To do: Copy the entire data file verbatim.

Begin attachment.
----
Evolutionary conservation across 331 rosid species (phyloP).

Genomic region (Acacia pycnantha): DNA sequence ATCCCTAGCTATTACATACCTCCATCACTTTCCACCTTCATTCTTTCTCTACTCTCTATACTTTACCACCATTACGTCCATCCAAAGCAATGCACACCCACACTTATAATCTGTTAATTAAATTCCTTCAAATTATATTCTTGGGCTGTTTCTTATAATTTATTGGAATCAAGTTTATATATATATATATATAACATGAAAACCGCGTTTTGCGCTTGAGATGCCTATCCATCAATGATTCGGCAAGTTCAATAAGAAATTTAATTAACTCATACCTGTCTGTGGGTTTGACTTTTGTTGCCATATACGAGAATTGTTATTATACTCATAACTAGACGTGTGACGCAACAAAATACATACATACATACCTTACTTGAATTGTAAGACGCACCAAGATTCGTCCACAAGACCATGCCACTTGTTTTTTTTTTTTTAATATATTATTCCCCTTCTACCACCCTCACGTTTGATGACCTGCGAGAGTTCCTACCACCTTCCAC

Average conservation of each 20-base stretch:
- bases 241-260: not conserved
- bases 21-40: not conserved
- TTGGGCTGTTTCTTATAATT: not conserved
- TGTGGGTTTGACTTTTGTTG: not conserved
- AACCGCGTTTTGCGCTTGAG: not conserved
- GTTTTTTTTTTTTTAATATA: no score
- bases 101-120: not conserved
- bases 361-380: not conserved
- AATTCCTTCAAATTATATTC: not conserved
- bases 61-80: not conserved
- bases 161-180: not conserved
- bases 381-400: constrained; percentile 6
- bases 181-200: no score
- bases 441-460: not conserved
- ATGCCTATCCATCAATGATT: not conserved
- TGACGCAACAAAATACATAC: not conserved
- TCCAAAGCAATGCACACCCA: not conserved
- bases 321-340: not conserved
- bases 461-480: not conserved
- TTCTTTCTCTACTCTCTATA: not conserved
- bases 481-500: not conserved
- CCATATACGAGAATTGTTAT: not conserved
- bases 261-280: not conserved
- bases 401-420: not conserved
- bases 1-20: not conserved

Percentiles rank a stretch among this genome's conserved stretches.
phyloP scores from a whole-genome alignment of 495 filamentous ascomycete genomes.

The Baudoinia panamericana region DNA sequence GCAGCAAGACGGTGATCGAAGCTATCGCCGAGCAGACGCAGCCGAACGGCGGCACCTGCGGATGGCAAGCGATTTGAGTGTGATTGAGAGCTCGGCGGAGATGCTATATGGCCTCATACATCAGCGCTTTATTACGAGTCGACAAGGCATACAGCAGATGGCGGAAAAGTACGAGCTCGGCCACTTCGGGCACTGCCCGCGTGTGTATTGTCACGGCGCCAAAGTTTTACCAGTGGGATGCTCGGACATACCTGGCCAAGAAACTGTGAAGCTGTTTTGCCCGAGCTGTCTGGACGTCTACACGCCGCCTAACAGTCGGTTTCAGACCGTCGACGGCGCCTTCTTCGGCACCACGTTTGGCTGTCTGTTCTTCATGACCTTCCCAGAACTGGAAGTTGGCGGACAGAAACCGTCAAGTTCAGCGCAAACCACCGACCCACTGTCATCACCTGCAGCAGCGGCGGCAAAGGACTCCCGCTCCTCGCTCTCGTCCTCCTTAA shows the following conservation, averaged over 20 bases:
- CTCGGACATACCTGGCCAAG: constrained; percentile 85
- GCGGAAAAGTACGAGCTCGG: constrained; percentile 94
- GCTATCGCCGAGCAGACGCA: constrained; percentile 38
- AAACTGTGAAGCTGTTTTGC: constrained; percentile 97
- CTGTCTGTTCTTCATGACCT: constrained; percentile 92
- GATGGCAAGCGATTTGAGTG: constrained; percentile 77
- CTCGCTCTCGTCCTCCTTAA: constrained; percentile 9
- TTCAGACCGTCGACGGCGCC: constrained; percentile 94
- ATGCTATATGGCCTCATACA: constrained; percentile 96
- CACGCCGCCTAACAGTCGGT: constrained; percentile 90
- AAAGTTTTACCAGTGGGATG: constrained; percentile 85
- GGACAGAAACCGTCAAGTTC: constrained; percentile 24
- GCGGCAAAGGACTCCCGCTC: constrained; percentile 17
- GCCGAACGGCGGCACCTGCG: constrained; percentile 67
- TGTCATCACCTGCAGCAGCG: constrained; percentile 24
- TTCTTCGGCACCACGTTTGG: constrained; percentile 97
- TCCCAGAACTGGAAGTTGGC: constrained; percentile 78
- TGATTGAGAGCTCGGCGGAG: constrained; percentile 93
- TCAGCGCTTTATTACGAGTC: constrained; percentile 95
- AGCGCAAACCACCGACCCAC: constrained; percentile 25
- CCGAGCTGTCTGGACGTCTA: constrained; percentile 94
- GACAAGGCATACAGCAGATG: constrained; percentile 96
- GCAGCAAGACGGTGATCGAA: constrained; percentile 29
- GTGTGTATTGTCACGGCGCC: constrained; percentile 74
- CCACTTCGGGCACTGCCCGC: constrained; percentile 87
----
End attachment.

Evolutionary conservation across 331 rosid species (phyloP).

Genomic region (Acacia pycnantha): DNA sequence ATCCCTAGCTATTACATACCTCCATCACTTTCCACCTTCATTCTTTCTCTACTCTCTATACTTTACCACCATTACGTCCATCCAAAGCAATGCACACCCACACTTATAATCTGTTAATTAAATTCCTTCAAATTATATTCTTGGGCTGTTTCTTATAATTTATTGGAATCAAGTTTATATATATATATATATAACATGAAAACCGCGTTTTGCGCTTGAGATGCCTATCCATCAATGATTCGGCAAGTTCAATAAGAAATTTAATTAACTCATACCTGTCTGTGGGTTTGACTTTTGTTGCCATATACGAGAATTGTTATTATACTCATAACTAGACGTGTGACGCAACAAAATACATACATACATACCTTACTTGAATTGTAAGACGCACCAAGATTCGTCCACAAGACCATGCCACTTGTTTTTTTTTTTTTAATATATTATTCCCCTTCTACCACCCTCACGTTTGATGACCTGCGAGAGTTCCTACCACCTTCCAC

Average conservation of each 20-base stretch:
- bases 241-260: not conserved
- bases 21-40: not conserved
- TTGGGCTGTTTCTTATAATT: not conserved
- TGTGGGTTTGACTTTTGTTG: not conserved
- AACCGCGTTTTGCGCTTGAG: not conserved
- GTTTTTTTTTTTTTAATATA: no score
- bases 101-120: not conserved
- bases 361-380: not conserved
- AATTCCTTCAAATTATATTC: not conserved
- bases 61-80: not conserved
- bases 161-180: not conserved
- bases 381-400: constrained; percentile 6
- bases 181-200: no score
- bases 441-460: not conserved
- ATGCCTATCCATCAATGATT: not conserved
- TGACGCAACAAAATACATAC: not conserved
- TCCAAAGCAATGCACACCCA: not conserved
- bases 321-340: not conserved
- bases 461-480: not conserved
- TTCTTTCTCTACTCTCTATA: not conserved
- bases 481-500: not conserved
- CCATATACGAGAATTGTTAT: not conserved
- bases 261-280: not conserved
- bases 401-420: not conserved
- bases 1-20: not conserved

Percentiles rank a stretch among this genome's conserved stretches.
phyloP scores from a whole-genome alignment of 495 filamentous ascomycete genomes.

The Baudoinia panamericana region DNA sequence GCAGCAAGACGGTGATCGAAGCTATCGCCGAGCAGACGCAGCCGAACGGCGGCACCTGCGGATGGCAAGCGATTTGAGTGTGATTGAGAGCTCGGCGGAGATGCTATATGGCCTCATACATCAGCGCTTTATTACGAGTCGACAAGGCATACAGCAGATGGCGGAAAAGTACGAGCTCGGCCACTTCGGGCACTGCCCGCGTGTGTATTGTCACGGCGCCAAAGTTTTACCAGTGGGATGCTCGGACATACCTGGCCAAGAAACTGTGAAGCTGTTTTGCCCGAGCTGTCTGGACGTCTACACGCCGCCTAACAGTCGGTTTCAGACCGTCGACGGCGCCTTCTTCGGCACCACGTTTGGCTGTCTGTTCTTCATGACCTTCCCAGAACTGGAAGTTGGCGGACAGAAACCGTCAAGTTCAGCGCAAACCACCGACCCACTGTCATCACCTGCAGCAGCGGCGGCAAAGGACTCCCGCTCCTCGCTCTCGTCCTCCTTAA shows the following conservation, averaged over 20 bases:
- CTCGGACATACCTGGCCAAG: constrained; percentile 85
- GCGGAAAAGTACGAGCTCGG: constrained; percentile 94
- GCTATCGCCGAGCAGACGCA: constrained; percentile 38
- AAACTGTGAAGCTGTTTTGC: constrained; percentile 97
- CTGTCTGTTCTTCATGACCT: constrained; percentile 92
- GATGGCAAGCGATTTGAGTG: constrained; percentile 77
- CTCGCTCTCGTCCTCCTTAA: constrained; percentile 9
- TTCAGACCGTCGACGGCGCC: constrained; percentile 94
- ATGCTATATGGCCTCATACA: constrained; percentile 96
- CACGCCGCCTAACAGTCGGT: constrained; percentile 90
- AAAGTTTTACCAGTGGGATG: constrained; percentile 85
- GGACAGAAACCGTCAAGTTC: constrained; percentile 24
- GCGGCAAAGGACTCCCGCTC: constrained; percentile 17
- GCCGAACGGCGGCACCTGCG: constrained; percentile 67
- TGTCATCACCTGCAGCAGCG: constrained; percentile 24
- TTCTTCGGCACCACGTTTGG: constrained; percentile 97
- TCCCAGAACTGGAAGTTGGC: constrained; percentile 78
- TGATTGAGAGCTCGGCGGAG: constrained; percentile 93
- TCAGCGCTTTATTACGAGTC: constrained; percentile 95
- AGCGCAAACCACCGACCCAC: constrained; percentile 25
- CCGAGCTGTCTGGACGTCTA: constrained; percentile 94
- GACAAGGCATACAGCAGATG: constrained; percentile 96
- GCAGCAAGACGGTGATCGAA: constrained; percentile 29
- GTGTGTATTGTCACGGCGCC: constrained; percentile 74
- CCACTTCGGGCACTGCCCGC: constrained; percentile 87